When COVID-19 hit in early 2020, one of the first things authorities did was create a plan to start tracking where positive-tested people had been.
Contact tracing is key to controlling who has the virus, who they are around, so that people can be notified and begin self-isolation for a specific period of time. The faster you can determine who is at risk, the sooner the spread can be controlled.
Of course, COVID-19 is just one reason to build contact tracing applications. Businesses see the benefits in all kinds of applications. Assisted living and skilled nursing facilities have been using them to monitor patients’ movements, which can be especially beneficial for patients with cognitive deficits. Instead of wondering where they are, you can track every move they make, keeping a watchful eye over them at all times.
But where there is potential for benefits, there are also doors to criminal behavior. A security flaw in Qatar’s coronavirus contact tracing app left over a million individuals’ personal data at risk. Because the app was mandatory for every resident to install, it had the potential of impacting every citizen.
When do the benefits outweigh the risks? When public health is at risk, there might not be cause for discussion. Tracking and isolating cases is imperative to curb infection rates. But how about in the general population? Should people be able to track another population’s movements because of an elevated risk factor, such as with assisted living or skilled nursing facilities?
There are two things to consider as contact tracing applications become more available.
Is privacy protected?
In the above examples of contact tracing used in assisted living facilities, the residents were on edge about having the technology in place. Often, both the staff and patients’ families considered it to be the lesser of two evils - they preferred to keep a person safe, and surveillance was an end to the means. But it was also proven to increase anxiety in patients who understood the technology. They changed their behavior, scared of what the tracing software would show. Timing bathroom visits, for example, can further enhance health problems. Yet patients admitted to doing just that.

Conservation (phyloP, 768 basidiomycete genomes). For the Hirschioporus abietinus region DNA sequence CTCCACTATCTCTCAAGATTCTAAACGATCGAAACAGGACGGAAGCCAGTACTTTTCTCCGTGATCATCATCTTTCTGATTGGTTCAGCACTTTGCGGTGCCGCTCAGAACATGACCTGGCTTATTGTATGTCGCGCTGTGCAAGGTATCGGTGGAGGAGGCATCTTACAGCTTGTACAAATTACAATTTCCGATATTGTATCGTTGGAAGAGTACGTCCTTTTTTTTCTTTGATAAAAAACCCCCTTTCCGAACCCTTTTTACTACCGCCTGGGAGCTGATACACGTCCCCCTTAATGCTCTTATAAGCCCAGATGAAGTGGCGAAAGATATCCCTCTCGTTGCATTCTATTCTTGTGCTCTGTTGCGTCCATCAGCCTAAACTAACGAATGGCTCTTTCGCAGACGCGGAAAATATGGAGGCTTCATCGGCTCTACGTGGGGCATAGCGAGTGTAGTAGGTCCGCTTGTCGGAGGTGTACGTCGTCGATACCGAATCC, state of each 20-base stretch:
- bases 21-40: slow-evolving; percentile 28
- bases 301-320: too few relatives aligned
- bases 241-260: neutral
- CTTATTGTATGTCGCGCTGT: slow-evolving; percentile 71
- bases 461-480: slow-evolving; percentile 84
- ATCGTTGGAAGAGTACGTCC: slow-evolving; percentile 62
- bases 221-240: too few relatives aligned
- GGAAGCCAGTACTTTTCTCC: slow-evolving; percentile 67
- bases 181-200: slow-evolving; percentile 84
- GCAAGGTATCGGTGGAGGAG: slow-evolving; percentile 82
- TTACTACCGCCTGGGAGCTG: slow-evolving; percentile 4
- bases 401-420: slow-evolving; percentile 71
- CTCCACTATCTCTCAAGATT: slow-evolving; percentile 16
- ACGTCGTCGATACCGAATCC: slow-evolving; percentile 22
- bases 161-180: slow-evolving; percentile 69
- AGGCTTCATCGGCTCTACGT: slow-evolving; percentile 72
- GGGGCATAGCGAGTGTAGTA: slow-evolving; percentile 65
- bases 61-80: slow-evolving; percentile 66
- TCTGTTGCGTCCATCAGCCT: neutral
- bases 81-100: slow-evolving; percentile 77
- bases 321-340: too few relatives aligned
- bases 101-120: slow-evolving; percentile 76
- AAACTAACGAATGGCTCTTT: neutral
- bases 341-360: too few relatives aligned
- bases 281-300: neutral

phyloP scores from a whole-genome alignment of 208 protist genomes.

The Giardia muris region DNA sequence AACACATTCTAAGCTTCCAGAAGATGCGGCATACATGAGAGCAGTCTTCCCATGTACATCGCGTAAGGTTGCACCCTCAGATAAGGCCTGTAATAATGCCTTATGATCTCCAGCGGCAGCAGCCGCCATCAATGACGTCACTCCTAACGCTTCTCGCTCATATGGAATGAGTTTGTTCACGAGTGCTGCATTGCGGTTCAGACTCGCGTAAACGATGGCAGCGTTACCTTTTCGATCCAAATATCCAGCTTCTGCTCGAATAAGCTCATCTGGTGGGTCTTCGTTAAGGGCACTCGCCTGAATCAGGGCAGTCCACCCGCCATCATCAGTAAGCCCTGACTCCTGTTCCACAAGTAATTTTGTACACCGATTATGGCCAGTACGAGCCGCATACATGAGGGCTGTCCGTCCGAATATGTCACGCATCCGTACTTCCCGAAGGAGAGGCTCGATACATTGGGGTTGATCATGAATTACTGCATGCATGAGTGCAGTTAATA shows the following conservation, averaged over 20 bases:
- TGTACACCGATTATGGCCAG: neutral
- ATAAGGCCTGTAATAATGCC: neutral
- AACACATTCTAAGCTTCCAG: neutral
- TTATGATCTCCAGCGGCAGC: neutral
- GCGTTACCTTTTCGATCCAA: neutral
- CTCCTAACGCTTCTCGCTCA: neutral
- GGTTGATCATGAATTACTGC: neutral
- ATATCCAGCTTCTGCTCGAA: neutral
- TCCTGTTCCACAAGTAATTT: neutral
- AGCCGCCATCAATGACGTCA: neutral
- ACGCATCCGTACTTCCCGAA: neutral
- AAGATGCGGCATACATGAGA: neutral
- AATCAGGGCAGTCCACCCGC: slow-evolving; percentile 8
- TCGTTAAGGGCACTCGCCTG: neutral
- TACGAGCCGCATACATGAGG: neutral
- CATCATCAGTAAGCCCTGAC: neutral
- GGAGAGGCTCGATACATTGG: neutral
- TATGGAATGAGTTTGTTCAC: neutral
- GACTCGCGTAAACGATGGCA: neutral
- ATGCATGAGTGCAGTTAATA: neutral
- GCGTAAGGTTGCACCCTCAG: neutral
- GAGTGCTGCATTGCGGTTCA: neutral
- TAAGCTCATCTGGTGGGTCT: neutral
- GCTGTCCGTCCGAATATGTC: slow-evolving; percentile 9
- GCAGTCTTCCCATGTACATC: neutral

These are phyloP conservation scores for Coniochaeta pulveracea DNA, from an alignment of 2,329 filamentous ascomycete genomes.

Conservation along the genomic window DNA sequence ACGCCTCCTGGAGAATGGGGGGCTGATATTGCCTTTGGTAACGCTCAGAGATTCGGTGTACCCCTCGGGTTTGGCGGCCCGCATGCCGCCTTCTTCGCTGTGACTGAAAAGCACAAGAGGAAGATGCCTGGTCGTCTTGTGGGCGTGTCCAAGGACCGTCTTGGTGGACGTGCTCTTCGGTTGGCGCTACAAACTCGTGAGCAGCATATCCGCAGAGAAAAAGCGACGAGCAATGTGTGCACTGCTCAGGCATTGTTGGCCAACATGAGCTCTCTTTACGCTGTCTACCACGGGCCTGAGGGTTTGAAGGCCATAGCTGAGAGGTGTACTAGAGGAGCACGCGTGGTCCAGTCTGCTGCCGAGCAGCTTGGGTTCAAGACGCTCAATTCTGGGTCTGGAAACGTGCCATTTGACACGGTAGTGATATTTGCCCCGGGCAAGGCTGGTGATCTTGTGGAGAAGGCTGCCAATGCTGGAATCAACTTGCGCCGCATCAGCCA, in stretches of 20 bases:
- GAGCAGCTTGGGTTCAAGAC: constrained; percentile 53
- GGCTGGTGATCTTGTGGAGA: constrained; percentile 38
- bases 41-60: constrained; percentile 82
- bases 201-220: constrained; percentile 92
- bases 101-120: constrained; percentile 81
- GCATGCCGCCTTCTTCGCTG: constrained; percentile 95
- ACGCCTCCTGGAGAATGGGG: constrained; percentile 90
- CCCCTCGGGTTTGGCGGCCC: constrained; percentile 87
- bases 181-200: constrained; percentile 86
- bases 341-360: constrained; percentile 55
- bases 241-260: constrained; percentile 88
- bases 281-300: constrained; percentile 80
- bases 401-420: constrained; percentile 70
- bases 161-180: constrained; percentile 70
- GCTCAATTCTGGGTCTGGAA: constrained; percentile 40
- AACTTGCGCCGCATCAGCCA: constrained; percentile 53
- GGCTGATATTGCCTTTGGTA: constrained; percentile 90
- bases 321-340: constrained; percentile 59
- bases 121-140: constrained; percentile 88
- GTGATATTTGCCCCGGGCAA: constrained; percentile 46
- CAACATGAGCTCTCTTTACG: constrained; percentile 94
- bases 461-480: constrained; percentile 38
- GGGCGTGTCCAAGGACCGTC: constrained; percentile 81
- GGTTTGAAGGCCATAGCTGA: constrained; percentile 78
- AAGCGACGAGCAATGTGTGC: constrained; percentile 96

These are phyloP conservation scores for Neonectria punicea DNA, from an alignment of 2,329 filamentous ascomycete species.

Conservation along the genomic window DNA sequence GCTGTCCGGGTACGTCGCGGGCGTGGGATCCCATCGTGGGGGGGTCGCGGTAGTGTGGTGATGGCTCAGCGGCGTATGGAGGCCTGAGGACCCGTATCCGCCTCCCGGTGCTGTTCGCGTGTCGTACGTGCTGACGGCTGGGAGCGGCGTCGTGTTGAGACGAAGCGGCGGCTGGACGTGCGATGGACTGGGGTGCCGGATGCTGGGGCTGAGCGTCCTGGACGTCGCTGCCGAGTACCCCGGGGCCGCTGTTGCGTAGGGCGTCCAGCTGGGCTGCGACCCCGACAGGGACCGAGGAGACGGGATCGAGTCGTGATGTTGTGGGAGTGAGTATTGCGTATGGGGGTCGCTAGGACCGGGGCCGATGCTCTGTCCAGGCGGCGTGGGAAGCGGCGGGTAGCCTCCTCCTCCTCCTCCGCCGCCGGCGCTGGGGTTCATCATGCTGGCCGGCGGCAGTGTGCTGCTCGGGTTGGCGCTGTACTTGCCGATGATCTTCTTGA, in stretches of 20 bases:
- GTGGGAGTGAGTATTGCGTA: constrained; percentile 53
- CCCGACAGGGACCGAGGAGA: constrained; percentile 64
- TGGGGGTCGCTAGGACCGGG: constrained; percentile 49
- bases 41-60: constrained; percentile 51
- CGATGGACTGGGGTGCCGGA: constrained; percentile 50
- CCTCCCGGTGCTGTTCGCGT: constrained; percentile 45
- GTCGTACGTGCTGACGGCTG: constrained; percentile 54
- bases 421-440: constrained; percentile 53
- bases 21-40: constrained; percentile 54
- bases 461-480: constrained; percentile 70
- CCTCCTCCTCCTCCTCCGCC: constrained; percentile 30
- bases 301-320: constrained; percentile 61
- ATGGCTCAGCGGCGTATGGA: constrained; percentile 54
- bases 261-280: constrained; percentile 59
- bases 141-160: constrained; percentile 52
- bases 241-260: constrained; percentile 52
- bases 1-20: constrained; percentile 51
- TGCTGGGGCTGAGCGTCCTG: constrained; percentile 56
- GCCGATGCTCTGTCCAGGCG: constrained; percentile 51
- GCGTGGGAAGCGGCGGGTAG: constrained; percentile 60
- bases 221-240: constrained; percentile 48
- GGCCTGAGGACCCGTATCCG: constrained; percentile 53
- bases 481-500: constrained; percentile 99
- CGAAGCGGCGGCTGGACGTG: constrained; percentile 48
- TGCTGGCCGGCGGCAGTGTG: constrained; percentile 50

There are always weaknesses
Yin and yang. Two sides to every story. Where there are benefits, there are also pitfalls.
Wearables are becoming more commonplace throughout the population because of ease. You can track your steps, send a quick text, and check your email, all from this tiny device. And because you wear it, leaving it on for twenty-four hours of the day, adding contact tracing is easy to do.
Top-level administrators state the data captured and used at the top is anonymous, but researchers have easily used the data to drill down to specifics. They’ve uncovered such things as classified military outposts, and tracked the movement of specific groups.
Wearables might not even be the target. Hackers want bigger payoffs. Wearable technology might just be a way to piggyback in. If they can use a wearable connection to break-in to a smartphone with even more contact information, the damage begins.
Is contact tracing a part of our future? It’s already here. The more important question now is: How are you building it into your cybersecurity plan?
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